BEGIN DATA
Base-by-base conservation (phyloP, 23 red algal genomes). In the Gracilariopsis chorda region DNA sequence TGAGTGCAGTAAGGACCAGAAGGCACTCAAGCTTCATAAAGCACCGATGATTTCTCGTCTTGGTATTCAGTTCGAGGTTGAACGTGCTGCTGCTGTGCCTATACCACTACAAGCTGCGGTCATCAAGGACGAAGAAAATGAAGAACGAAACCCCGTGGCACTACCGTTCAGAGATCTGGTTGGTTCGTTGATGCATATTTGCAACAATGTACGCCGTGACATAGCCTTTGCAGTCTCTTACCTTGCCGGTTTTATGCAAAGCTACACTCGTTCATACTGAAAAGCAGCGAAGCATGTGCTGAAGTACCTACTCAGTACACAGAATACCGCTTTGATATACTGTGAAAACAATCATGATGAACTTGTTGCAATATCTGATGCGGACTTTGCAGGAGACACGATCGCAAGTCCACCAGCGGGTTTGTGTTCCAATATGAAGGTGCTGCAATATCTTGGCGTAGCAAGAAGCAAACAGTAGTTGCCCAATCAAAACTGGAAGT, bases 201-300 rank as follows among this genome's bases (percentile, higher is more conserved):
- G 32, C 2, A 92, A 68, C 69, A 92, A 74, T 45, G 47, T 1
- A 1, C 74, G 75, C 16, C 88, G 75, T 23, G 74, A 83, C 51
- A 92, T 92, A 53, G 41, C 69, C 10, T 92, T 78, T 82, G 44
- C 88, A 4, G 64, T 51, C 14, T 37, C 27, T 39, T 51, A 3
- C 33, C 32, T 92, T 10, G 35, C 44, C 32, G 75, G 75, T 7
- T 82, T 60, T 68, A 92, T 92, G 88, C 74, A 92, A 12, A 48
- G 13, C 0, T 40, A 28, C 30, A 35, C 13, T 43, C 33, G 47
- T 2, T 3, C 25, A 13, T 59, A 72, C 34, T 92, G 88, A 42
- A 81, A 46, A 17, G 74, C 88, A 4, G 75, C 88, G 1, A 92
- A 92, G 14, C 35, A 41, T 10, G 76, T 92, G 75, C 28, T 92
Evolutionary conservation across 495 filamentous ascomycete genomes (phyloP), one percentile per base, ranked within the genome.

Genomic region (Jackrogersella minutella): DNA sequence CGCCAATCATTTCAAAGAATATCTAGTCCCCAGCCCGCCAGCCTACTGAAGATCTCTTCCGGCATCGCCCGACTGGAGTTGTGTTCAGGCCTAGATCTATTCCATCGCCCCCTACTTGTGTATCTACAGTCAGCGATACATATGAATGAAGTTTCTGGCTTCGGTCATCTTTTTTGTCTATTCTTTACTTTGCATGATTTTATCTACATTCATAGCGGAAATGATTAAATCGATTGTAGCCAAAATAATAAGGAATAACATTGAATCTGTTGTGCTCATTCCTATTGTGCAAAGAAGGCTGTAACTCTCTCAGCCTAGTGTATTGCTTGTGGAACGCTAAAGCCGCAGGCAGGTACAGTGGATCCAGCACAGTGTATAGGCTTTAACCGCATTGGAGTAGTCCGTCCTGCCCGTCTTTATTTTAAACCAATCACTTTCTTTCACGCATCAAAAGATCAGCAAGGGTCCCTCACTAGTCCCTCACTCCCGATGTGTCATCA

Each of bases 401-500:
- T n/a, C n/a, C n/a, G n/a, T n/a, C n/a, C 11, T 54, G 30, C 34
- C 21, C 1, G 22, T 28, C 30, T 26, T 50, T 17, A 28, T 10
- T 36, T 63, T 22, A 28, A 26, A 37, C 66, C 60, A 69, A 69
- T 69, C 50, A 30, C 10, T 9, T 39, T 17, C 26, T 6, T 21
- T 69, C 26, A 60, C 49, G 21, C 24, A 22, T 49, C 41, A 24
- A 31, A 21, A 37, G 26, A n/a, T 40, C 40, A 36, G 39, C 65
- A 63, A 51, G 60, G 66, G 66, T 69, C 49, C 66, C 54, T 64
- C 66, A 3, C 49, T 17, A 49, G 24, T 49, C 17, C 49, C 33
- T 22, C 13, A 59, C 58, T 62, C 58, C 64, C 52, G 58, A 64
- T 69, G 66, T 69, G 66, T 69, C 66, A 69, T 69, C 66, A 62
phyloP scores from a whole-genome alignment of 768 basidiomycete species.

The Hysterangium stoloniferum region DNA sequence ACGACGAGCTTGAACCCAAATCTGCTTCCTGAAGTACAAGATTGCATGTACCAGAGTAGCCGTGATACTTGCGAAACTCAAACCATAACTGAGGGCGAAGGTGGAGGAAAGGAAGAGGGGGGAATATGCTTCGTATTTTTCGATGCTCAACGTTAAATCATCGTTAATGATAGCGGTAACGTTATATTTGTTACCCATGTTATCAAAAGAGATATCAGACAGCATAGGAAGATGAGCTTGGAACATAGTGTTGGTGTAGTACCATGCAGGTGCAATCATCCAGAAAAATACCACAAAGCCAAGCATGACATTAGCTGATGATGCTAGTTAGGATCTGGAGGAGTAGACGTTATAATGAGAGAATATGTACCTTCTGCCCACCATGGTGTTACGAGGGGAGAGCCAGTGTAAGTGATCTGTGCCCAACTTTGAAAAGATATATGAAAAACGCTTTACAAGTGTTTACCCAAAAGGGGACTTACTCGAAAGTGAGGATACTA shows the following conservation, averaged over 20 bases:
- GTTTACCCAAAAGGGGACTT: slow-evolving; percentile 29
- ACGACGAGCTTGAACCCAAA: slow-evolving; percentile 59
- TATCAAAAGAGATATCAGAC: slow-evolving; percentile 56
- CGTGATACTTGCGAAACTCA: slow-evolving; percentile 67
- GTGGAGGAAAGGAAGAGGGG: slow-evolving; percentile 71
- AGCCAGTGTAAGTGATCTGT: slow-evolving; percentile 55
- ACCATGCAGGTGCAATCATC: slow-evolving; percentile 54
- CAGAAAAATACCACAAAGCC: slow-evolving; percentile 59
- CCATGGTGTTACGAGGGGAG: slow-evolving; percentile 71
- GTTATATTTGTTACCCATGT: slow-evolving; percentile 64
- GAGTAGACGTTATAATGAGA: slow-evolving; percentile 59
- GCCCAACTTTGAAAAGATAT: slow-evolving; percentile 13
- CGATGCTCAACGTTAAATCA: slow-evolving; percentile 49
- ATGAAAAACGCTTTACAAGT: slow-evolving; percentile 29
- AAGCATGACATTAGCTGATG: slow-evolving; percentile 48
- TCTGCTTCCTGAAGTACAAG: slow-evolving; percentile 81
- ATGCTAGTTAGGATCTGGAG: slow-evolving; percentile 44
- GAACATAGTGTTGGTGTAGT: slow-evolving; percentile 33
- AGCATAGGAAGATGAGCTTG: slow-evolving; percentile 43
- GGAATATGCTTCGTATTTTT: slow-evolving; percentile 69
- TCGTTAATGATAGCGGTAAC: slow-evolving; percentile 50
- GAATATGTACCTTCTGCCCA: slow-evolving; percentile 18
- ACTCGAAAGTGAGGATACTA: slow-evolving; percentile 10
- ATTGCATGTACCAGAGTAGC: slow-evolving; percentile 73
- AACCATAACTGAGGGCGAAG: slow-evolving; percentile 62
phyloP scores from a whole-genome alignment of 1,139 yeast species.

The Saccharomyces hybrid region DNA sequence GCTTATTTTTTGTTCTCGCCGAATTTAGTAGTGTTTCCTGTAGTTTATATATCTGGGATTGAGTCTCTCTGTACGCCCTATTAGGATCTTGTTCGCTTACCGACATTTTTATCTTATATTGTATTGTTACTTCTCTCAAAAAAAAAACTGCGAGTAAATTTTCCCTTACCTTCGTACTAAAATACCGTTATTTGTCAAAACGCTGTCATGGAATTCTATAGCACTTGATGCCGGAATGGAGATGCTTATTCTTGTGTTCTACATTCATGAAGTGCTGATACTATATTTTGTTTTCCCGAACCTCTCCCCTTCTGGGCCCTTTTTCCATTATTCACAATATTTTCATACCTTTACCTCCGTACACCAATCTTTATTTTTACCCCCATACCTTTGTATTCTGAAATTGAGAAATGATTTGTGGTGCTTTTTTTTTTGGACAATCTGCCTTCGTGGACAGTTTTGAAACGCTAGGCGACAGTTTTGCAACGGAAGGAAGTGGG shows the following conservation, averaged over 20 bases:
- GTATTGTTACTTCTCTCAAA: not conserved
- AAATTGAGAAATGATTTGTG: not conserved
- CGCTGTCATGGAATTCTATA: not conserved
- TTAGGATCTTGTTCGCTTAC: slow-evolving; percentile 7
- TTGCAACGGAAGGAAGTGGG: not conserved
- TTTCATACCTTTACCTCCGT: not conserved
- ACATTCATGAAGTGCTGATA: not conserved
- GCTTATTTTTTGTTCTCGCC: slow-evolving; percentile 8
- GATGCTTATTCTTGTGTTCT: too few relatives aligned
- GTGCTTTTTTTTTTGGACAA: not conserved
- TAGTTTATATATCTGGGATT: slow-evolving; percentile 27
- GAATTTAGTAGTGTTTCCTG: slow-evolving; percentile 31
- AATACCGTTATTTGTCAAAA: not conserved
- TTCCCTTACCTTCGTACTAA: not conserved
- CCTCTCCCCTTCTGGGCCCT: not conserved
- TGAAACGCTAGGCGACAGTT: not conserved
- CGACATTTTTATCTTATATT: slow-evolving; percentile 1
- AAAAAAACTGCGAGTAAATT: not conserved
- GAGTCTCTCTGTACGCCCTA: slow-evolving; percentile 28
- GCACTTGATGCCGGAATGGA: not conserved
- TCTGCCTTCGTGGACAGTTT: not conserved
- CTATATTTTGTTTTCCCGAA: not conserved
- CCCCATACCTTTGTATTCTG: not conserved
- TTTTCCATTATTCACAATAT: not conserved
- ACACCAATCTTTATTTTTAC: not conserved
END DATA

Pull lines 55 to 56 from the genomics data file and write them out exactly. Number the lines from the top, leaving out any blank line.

- AAATTGAGAAATGATTTGTG: not conserved
- CGCTGTCATGGAATTCTATA: not conserved